Monday, April 30, 2012

The Letter Series: Dear CIA

Dear CIA,

I understand that you think you have the market cornered on this whole "psychological warfare" dealy, but I think you are largely missing what it means to screw with someone's head.  I mean, sure, water boarding can definitely lead to an outbreak of crazy, but doesn't the beauty of screwing with someone lie in the ability to deny any sense of mea culpa in the incident?  Clearly, taking a towel and a pitcher every where you go screams, "Stuff is going to hit the fan and I'm going to be in the middle of it", no?

With that in mind, I'd like to introduce you to the more subtle sensibilities of Favorite, my husband, who is turning psychological warfare into an art.  Here, I will recount a recent story that documents his creative genius, and you can determine if his strategies are more effective than the routes you currently prefer.

Favorite's current employment does little in the way of encouraging employees.  Often that means the employees find their own sources of entertainment.  That fact alone should be enough to explain the reason Sasquatch shows up in more conversations than the state of our economy.  Many people believe discussions over his arguable existence are a waste of time, but not Favorite.  Favorite is willing to entertain the fantastic possibilities often ignored by regular people--like the Loch Ness monster, Area 51, and, of course, Sasquatch.

Really, though, Favorite's willingness is mild compared to those of his coworkers.  One man was so convinced of Sasquatch's existence, he made sightings and footprints regular conversation topics.  He referred to the beast as "Samscratch" and whole-heartedly believed someone, someday, would catch it, and the world would be privy to something he knew all along.

Favorite decided to make that happen.

In the name of science (or psychology, if you prefer), he set out to make this man believe he experienced a real Samscratch sighting.

For weeks, Favorite attempted to procure a Samscratch suit but was unsuccessful.  After randomly sharing his endeavors with a family member, he discovered a man who had purchased a gorilla costume at a yard sale because "it was a good price."  Believing there were similarities between Samscratch and a gorilla, and knowing the dark and the woods would make up for any discrepancies, Favorite took a chance.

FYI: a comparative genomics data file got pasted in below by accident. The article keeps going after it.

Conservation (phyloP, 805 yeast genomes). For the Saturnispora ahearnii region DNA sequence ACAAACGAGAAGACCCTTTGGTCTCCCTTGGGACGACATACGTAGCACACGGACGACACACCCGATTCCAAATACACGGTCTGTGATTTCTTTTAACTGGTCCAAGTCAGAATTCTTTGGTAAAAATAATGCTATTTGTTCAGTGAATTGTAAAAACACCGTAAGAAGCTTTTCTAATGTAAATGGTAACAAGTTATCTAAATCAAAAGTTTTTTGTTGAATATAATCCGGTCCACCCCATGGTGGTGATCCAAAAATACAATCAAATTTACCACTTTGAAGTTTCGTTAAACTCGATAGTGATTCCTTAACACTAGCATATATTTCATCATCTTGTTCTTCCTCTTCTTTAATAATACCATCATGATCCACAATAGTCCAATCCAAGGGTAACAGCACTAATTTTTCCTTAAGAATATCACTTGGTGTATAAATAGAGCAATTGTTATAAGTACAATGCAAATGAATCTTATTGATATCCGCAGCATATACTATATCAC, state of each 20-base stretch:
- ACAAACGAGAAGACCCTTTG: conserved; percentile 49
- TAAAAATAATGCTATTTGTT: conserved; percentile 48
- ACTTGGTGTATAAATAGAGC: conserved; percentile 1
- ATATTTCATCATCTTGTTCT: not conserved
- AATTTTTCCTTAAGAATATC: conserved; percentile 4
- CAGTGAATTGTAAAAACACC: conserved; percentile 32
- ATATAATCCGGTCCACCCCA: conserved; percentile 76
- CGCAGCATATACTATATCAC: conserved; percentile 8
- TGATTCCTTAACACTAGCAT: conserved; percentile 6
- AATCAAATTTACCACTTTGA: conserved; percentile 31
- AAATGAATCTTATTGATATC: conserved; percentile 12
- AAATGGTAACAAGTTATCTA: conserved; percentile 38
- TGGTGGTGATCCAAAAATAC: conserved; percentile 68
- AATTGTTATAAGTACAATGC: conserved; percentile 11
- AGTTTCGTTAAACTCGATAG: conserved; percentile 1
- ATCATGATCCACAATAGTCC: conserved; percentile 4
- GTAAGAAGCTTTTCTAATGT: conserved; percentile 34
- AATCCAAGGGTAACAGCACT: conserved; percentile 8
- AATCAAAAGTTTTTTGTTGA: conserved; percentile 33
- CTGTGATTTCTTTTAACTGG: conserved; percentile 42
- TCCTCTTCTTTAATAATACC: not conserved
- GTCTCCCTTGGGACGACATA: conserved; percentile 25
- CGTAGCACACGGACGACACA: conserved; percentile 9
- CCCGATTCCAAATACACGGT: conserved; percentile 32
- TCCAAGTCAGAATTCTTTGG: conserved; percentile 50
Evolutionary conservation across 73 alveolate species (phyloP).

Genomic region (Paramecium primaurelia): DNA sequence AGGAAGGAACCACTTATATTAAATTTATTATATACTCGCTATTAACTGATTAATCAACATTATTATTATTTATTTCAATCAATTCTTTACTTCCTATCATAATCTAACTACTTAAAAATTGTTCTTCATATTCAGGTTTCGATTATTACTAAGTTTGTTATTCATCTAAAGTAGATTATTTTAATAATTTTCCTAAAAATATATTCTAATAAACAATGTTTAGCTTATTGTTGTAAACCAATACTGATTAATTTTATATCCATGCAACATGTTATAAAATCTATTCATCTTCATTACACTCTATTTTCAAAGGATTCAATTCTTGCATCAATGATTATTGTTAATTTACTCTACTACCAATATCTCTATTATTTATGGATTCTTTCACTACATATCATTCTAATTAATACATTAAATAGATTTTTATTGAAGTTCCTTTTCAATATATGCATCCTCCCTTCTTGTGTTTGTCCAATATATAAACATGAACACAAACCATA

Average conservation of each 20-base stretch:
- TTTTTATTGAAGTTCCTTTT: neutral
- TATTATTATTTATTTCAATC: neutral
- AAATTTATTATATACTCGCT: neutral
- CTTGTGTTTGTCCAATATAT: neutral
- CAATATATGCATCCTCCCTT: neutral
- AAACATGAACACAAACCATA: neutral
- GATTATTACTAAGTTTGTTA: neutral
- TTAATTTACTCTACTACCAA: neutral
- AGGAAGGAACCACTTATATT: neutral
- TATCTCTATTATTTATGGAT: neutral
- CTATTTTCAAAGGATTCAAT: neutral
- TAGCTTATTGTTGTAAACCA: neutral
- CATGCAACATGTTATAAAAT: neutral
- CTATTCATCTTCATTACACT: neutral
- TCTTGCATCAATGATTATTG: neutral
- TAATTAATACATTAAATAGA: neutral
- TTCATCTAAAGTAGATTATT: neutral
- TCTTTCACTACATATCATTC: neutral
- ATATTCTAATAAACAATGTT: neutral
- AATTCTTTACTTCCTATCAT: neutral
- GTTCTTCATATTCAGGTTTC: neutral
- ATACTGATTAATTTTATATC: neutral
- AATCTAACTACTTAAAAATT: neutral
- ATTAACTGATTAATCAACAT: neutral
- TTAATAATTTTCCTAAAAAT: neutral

He gathered his crack team of professionals and set out on the aptly named Samscratch adventure.

Three grown men (all over the age of 25) called a partner in crime to determine when the Believer left work and would be taking his usual route home.  Then, they set up camp off the side of the road, dressed in the gorilla suit and waited for the magic to happen.

Ten minutes into their wait, the Believer turned down his road.  Since the boys were aware of his headlights, they cued Samscratch who ran across the road--from one wooded area to another wooded area.  Then, they waited.

The Believer, who normally drove 30 mph, sped up to 60 mph, found a drive way and quickly turned around.  He slowly drove back to the area of the sighting carefully looking for the alleged Bigfoot.  The Partner in Crime, who was behind the Believer and also witnessed the "sighting", slowly drove past on his way home.  Eventually, the Believer left the scene of the crime and, we assume, made his way home.

The next day at work, the Partner in Crime asked the Believer about what he saw.  The Believer commented, "Well, that's something you just don't talk about unless you have a body."  He refused to discuss the incident with anyone else, and, according to Partner in Crime, freaked out about the whole ordeal.  And, honestly?  Who wouldn't?  It's not every day Samscratch ambles into the woods right before your very eyes.

I naively believed the experiment would end at this point.  The boys would share their story, everyone would get a laugh and we would finally move beyond the adventures of Samscratch.

But Favorite wasn't done.

He let the story marinate.  Every day, the Believer became a little more jumpy.  Every day, Favorite giggled a little more.

Finally, on the day of the Believer's retirement, Favorite gave him a card that included a picture of Samscratch...except, this time, Samscratch wasn't wearing a mask and he was standing with the rest of the crew who made the impossible a little more believable.

You'd think an experience like this would force the Believer to abandon any belief in the existence of BigFoot, but apparently it reinforced his faith in the mythical creature.

That said, I'm pretty sure this story is just one example of how your agency could create mental disturbance for its own use without all that "Ack, I'm drowning" nonsense.

Think it over.  Favorite is available to strategize to help central intelligence reach its full potential.

Mrs. Gorilla Samscratch


Anonymous said...

I believe in Samscratch. I believe.

Mindee@ourfrontdoor said...

That. Is. Awesome.
I love people like Favorite - as long as they turn their powers on people who are NOT me.